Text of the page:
Volunteer group seeks to protect a community from breast cancer
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A new effort to educate African-American women about the importance of early breast cancer detection kicked off this weekend in Austin.
Latanya Tatum learned six years ago that she had breast cancer.
"I felt the lump myself and at 29 I didn't know what to do,” Tatum said. “Never in a million years would I have thought that I would be diagnosed with cancer. I was the first one in my family to be diagnosed with cancer."
She said that with the diagnosis, came a rush of questions.
"When I was diagnosed I couldn't find too many African-American women to talk to about the situation,” Tatum said.
She and four others went on to help found Women in Strides, a volunteer group dedicated to informing the community about early breast cancer detection.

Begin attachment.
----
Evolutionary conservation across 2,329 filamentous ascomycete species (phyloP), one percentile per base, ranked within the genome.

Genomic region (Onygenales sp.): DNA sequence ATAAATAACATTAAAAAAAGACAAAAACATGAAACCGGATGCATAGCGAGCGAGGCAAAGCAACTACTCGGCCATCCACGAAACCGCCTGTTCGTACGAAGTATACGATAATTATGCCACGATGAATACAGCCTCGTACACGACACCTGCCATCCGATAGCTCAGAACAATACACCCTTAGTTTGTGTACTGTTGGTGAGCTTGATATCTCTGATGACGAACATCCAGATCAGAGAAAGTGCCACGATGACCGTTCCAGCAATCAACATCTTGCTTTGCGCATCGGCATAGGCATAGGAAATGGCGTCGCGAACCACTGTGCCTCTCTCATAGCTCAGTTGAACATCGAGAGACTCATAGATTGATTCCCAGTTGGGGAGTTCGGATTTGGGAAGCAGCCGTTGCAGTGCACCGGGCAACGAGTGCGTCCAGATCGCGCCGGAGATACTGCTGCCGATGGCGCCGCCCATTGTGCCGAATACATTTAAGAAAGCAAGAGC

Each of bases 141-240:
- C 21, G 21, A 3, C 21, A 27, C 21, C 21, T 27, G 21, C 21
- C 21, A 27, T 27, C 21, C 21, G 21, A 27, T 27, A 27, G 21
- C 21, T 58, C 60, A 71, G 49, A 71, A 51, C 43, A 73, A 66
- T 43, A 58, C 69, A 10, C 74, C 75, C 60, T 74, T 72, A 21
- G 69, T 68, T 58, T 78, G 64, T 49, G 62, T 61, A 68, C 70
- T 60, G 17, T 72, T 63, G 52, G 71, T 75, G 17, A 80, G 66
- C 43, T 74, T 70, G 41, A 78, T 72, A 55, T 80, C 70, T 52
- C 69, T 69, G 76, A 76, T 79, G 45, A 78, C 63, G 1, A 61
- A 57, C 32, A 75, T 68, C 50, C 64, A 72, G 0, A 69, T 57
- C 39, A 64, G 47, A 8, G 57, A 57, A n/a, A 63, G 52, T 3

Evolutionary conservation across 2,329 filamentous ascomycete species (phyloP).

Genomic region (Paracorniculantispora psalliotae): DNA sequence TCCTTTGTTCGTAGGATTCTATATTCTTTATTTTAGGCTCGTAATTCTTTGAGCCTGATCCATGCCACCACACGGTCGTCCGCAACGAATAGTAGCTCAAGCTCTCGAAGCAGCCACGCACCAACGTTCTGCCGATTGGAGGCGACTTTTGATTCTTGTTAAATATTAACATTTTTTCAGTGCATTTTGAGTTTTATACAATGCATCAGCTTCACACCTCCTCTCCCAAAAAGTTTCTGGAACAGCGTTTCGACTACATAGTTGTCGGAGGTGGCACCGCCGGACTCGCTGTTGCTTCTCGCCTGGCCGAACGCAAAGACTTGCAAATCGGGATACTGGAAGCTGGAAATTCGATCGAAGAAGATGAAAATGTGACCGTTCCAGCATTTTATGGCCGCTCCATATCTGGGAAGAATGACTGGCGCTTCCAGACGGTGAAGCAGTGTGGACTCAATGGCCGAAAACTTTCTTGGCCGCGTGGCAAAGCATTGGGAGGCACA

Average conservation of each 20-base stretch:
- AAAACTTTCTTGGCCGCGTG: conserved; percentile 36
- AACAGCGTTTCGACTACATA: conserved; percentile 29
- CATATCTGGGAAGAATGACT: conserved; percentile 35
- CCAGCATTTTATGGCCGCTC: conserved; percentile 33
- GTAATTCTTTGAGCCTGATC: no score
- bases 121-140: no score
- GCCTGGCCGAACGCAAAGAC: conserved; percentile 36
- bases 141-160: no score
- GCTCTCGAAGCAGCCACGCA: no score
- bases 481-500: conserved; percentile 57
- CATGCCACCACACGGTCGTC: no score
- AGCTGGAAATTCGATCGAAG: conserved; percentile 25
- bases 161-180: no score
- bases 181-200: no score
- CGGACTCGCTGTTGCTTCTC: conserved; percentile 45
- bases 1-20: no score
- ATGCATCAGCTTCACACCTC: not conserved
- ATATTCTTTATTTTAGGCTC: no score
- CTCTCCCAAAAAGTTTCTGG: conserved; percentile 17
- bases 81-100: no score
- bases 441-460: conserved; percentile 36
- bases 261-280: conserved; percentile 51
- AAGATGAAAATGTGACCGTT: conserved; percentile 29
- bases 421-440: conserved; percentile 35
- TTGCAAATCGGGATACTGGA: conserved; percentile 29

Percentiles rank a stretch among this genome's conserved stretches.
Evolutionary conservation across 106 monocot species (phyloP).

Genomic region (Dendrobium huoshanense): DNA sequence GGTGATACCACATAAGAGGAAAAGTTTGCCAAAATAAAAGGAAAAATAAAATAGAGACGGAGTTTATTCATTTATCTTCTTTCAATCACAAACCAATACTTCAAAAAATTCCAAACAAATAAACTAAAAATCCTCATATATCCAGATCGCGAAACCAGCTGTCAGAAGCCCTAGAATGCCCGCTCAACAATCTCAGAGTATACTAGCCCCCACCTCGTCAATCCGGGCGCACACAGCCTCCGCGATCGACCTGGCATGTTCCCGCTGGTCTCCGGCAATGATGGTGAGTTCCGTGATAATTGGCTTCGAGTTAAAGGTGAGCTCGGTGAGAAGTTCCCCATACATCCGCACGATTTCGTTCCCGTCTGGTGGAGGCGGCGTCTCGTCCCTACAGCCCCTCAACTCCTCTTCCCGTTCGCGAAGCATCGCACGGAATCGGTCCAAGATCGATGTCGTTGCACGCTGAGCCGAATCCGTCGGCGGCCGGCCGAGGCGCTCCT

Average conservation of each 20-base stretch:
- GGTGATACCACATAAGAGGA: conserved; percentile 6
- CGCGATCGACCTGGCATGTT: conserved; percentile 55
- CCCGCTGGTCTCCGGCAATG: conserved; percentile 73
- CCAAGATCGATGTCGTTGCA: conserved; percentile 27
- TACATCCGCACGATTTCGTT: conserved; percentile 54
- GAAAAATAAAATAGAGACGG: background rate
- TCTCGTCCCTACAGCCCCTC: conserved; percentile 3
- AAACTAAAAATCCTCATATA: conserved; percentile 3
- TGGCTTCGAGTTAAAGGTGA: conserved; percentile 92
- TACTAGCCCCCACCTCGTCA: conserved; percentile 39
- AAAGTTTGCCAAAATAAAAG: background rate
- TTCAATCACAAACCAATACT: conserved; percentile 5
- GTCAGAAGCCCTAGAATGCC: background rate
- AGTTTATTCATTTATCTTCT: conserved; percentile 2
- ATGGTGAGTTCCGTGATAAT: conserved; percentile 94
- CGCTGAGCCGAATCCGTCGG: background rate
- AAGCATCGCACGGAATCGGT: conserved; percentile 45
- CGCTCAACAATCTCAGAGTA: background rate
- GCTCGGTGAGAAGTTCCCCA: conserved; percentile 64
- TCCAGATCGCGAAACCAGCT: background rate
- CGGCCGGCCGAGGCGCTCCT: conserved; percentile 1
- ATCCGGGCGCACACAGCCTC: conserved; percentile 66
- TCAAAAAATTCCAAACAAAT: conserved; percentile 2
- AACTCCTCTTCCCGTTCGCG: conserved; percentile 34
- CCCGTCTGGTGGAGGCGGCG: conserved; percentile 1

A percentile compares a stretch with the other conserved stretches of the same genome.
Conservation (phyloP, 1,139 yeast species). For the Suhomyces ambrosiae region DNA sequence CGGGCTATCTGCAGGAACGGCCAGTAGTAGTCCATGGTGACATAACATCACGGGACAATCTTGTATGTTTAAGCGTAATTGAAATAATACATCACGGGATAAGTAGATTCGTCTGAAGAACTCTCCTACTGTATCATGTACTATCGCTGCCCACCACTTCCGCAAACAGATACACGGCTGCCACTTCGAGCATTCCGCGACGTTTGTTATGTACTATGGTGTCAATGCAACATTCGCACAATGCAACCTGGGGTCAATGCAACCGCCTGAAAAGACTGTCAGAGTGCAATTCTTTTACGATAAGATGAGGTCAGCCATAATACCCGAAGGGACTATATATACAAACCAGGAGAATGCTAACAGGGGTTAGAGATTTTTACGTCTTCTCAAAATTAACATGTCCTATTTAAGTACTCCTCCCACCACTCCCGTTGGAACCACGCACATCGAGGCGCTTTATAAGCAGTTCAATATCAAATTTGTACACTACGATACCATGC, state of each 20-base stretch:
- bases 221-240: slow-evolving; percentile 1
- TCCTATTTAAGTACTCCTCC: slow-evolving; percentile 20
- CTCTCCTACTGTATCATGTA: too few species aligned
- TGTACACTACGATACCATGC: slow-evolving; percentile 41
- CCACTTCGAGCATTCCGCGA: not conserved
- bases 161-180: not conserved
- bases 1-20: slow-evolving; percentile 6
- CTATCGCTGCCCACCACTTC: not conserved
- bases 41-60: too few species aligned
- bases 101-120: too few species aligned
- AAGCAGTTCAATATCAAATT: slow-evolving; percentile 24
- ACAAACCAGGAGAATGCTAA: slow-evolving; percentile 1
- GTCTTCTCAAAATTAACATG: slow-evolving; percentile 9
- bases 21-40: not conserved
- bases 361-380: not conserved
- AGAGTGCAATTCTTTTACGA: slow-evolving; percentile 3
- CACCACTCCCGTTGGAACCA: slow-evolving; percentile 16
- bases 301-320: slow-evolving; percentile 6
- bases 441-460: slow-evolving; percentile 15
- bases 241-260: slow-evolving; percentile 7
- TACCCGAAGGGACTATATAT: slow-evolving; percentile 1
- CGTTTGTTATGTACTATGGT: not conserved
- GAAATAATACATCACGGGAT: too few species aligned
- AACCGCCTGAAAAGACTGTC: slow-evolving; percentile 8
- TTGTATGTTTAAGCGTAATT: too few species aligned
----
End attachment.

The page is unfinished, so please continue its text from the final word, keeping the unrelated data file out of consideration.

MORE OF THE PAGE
"We're getting the word out that you need to get screened because breast cancer tends to be more aggressive in African-American women,” co-founder Perreda Manor said. “We want to get that message out. Go get screened, get detected early."
According to Center for Disease Control statistics, white women have the highest rate of breast cancer, but African-American women are more likely to die from the disease.
In addition to education, this group of volunteers will be there to support women once a diagnosis is made.
"Women in Strides will be there to help people that get diagnosed when they don't know where else to go," Tatum said. "As I'm talking to them, most of the time they tell me that they're scared to find out what will happen if they have breast cancer. Well I'm here to tell them that I was diagnosed 6 years ago and I'm fine."
Women in Strides serves Travis and the surrounding counties. They also plan to play an active role in the Susan G. Komen Race for the Cure this November.